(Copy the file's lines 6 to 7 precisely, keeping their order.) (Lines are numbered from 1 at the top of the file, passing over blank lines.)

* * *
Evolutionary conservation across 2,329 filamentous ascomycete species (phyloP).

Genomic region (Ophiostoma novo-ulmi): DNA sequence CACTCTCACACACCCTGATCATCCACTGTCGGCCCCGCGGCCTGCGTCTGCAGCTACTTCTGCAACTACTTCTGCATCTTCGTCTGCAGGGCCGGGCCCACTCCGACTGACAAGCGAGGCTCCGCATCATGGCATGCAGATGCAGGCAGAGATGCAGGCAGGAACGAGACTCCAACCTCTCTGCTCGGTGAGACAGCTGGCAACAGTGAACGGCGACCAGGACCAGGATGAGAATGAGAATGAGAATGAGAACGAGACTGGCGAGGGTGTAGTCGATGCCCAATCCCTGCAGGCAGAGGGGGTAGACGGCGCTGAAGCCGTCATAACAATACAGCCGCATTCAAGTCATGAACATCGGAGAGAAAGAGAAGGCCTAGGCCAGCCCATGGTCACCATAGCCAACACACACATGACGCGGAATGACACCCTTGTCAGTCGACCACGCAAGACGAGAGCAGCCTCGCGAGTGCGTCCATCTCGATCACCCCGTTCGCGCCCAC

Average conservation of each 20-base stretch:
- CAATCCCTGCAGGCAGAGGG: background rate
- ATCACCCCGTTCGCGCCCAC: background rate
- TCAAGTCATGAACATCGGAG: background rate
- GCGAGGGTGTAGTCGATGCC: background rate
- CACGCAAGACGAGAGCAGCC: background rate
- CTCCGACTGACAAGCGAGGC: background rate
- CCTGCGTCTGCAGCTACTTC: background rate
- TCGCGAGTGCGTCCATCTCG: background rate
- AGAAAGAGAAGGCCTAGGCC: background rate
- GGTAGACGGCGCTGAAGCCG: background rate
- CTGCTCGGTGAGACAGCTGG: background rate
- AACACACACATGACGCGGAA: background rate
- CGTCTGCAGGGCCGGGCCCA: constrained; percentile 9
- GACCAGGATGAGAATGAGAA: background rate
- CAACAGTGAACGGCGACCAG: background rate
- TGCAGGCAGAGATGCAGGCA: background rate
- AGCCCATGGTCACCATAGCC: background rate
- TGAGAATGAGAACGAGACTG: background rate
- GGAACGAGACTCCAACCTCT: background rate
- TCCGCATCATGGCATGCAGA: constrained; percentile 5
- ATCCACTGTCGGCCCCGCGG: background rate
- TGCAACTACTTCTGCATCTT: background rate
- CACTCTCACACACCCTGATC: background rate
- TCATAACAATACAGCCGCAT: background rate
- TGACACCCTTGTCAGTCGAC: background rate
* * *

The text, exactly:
- TCAAGTCATGAACATCGGAG: background rate
- GCGAGGGTGTAGTCGATGCC: background rate